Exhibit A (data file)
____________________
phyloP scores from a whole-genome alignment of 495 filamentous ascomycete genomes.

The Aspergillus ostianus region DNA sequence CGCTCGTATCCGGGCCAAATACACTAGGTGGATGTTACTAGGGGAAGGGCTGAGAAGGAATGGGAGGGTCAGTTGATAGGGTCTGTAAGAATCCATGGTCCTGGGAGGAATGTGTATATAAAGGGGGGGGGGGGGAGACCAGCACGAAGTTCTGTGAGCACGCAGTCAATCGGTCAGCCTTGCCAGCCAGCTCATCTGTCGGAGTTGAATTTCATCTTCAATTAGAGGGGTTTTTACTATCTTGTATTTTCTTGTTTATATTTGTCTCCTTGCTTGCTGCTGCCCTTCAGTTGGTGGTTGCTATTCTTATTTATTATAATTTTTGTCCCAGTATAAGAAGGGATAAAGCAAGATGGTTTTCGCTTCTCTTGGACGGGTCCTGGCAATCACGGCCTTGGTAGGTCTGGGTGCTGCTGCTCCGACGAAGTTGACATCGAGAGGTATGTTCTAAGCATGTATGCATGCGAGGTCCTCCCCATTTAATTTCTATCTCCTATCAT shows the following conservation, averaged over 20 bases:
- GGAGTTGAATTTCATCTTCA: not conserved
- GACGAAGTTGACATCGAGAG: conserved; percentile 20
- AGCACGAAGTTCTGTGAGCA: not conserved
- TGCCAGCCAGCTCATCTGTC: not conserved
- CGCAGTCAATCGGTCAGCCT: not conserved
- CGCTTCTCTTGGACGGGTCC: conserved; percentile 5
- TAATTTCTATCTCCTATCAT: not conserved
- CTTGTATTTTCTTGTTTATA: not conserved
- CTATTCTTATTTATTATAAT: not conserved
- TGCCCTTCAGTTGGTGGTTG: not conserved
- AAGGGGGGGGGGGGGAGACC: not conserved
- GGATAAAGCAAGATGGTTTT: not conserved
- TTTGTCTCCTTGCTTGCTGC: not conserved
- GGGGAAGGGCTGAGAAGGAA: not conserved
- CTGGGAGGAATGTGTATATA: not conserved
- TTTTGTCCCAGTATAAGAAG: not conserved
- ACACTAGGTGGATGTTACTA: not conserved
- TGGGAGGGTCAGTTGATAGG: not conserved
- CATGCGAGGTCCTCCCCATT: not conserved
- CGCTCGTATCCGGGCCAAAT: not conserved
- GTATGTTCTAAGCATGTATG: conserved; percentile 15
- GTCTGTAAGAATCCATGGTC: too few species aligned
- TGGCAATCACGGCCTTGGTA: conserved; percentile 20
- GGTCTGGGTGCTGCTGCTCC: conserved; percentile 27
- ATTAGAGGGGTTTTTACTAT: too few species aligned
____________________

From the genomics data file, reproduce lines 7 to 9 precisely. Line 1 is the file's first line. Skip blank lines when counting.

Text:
- CGCAGTCAATCGGTCAGCCT: not conserved
- CGCTTCTCTTGGACGGGTCC: conserved; percentile 5
- TAATTTCTATCTCCTATCAT: not conserved